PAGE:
Friday, July 3, 2009

A Response to Kay Simpson of Arkansas

That would be the Kay Simpson who is mentioned in this article from the Arkansas Times. She says that she is literally crying now that the felony animal abuse law passed in Arkansas. She is crying because she doesn't have the resources as head of the Pulaski County Humane Society to conduct a bust of that kind. The law allows law enforcement to "raid" a breeder and it allows devices to avoid any kind of due process of the law.

The American judicial system is supposed to be based on the concept of "guilty until proven innocent." In other words, the accused is required to be allowed full due process of the law. This law has a provision that is as hostile as it gets towards that due process. If a person is accused of mistreating the animals that they own, they have to post some kind of bond, a percentage of the estimated cost of keeping the animals, or lose ownership of those animals. The way that Kay Simpson puts it, most of the owners then "abandon" such animals. What actually happens in many cases is that the shelters get a fresh supply of purebred dogs with many puppies that can be sold out the door in as little as four days, only they call the price tag an "adoption fee."

This way they can scatter a breeder's inventory and make it unrecoverable. Since they also surgically sterilize most of the dogs, they have made that inventory worthless to the breeder. We don't just have a right to breed dogs when the Humane Society feels like letting us, it's a basic human right. What you might call overly strict enforcement is actually a deliberate failure to allow due process of the law before taking property. It is a deliberate attack against a breeder that they want to shut down and I'm building a long list of dirty tactics that are used to do this.

If someone is deprived of the opportunity to do this, too bad. The felony law should never have been passed because its only use is going to be to extort money and property. All authorities involved in this are liable under section 1863 of the Civil Rights Act of 1871 and the courts still take that Civil Rights Act seriously, at least some of them. Every jurisdiction involved in such busts should know that they may soon be liable for extremely large lawsuits. There should also be criminal penalties and we don't have to be particularly creative to do that. The threat of force under color of law to get property away from people is extortion. Police have gone to jail for it before and hopefully they will again. Also, there is the taking of property for public use without just compensation. It doesn't matter if they immediately destroy that property, the "taking" is in the denial of the use of that property to its owner.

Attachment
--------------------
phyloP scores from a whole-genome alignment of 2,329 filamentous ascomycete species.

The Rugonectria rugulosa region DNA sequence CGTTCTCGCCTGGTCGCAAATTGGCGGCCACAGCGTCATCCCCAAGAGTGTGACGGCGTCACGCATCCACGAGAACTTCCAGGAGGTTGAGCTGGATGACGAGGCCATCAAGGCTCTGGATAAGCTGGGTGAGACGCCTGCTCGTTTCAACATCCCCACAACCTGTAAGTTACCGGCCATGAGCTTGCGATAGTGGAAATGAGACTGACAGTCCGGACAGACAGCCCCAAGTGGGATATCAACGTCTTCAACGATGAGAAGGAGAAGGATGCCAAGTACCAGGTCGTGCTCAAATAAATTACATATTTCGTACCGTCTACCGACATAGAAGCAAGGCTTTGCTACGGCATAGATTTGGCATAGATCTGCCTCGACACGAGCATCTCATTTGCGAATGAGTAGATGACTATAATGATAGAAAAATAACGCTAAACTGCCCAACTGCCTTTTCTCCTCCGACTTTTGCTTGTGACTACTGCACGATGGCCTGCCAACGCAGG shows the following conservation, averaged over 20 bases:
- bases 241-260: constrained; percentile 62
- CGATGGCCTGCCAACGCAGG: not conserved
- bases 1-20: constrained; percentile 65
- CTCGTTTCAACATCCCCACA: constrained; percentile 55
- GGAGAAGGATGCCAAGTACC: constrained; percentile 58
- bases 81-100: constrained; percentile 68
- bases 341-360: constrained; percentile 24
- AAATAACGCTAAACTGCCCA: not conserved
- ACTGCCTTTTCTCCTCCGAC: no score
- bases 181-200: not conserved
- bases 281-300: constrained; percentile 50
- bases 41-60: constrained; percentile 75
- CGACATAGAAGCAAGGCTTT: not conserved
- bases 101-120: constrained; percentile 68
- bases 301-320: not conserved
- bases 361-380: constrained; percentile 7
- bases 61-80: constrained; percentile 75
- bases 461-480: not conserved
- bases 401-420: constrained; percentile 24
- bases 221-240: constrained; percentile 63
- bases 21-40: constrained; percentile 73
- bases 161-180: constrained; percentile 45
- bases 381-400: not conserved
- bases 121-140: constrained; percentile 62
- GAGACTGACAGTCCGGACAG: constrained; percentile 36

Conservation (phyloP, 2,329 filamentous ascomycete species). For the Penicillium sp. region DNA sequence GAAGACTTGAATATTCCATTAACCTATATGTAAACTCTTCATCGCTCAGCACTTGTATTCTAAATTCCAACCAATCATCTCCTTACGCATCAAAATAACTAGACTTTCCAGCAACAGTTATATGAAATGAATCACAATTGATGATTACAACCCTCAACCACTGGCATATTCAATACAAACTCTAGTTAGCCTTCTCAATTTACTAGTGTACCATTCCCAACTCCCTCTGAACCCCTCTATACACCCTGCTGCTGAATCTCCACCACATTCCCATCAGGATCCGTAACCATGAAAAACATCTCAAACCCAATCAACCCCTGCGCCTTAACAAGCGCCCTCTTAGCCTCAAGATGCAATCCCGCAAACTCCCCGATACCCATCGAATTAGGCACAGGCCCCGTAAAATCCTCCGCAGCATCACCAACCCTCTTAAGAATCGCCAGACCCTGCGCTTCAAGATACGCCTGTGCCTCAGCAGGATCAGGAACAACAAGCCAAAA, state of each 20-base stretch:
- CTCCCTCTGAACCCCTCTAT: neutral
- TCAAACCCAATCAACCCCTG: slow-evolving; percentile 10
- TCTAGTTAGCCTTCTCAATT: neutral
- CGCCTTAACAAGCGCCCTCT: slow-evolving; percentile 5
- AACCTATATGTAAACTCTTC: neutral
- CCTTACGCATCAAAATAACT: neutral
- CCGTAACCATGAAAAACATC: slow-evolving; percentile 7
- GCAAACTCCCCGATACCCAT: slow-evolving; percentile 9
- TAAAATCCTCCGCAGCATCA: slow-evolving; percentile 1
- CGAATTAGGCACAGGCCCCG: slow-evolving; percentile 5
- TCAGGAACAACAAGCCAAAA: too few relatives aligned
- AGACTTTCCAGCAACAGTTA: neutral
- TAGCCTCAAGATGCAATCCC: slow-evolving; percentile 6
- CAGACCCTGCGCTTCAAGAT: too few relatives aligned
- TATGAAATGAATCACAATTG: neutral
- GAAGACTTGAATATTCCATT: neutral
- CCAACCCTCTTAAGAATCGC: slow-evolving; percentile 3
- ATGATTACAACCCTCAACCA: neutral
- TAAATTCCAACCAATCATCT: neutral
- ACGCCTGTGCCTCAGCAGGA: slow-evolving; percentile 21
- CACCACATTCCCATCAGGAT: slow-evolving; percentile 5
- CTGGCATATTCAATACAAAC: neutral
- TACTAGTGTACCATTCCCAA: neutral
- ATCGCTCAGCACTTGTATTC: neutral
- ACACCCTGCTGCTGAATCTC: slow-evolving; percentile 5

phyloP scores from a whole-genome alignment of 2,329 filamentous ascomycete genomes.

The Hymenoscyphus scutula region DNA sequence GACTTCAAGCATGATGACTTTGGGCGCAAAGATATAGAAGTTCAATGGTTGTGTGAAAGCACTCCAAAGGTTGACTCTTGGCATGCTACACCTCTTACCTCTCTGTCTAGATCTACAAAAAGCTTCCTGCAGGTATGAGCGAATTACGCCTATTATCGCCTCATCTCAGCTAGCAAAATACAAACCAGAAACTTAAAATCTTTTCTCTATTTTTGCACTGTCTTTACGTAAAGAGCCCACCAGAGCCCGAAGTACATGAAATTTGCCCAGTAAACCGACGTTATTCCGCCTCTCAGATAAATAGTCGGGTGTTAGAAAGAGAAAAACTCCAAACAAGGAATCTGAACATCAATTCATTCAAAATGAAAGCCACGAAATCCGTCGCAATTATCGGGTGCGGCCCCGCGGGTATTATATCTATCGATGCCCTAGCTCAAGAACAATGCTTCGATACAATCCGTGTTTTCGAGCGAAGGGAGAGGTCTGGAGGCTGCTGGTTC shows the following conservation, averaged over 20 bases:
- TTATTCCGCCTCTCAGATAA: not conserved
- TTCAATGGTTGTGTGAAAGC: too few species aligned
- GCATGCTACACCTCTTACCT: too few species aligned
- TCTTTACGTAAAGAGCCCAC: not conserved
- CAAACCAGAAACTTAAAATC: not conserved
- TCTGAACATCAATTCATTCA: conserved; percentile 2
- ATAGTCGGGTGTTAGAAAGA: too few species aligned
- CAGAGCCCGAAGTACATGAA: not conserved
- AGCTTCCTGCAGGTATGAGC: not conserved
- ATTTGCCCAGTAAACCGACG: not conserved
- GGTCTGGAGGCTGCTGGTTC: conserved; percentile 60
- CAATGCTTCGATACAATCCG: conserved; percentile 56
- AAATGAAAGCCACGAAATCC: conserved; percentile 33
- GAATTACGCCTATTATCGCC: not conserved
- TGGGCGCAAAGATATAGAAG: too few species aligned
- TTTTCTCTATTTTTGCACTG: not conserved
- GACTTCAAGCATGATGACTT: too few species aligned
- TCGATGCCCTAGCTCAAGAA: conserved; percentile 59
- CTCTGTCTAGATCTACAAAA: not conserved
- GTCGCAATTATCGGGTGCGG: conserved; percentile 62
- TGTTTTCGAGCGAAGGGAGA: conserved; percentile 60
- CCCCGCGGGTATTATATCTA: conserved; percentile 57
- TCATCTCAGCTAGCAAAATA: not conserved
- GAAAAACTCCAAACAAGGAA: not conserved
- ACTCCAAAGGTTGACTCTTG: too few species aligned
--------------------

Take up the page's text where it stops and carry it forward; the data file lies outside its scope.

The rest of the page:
People are slowing down their donations to the shelters in part because the shelter system has proven itself unworthy of the donations by supporting these laws. Kay Simpson should count herself lucky that she can't drive around making a reputation for herself by violating the rights of citizens. She could count herself lucky that she isn't destroying legitimate businesses and making false accusations of abuse. Someone who supports a law like that law that just passed doesn't know the difference anyway. It's above their level of competence. That "brick wall" that Kay Simpson has run into is simple reality. No one has resources to waste on things that violate human rights.

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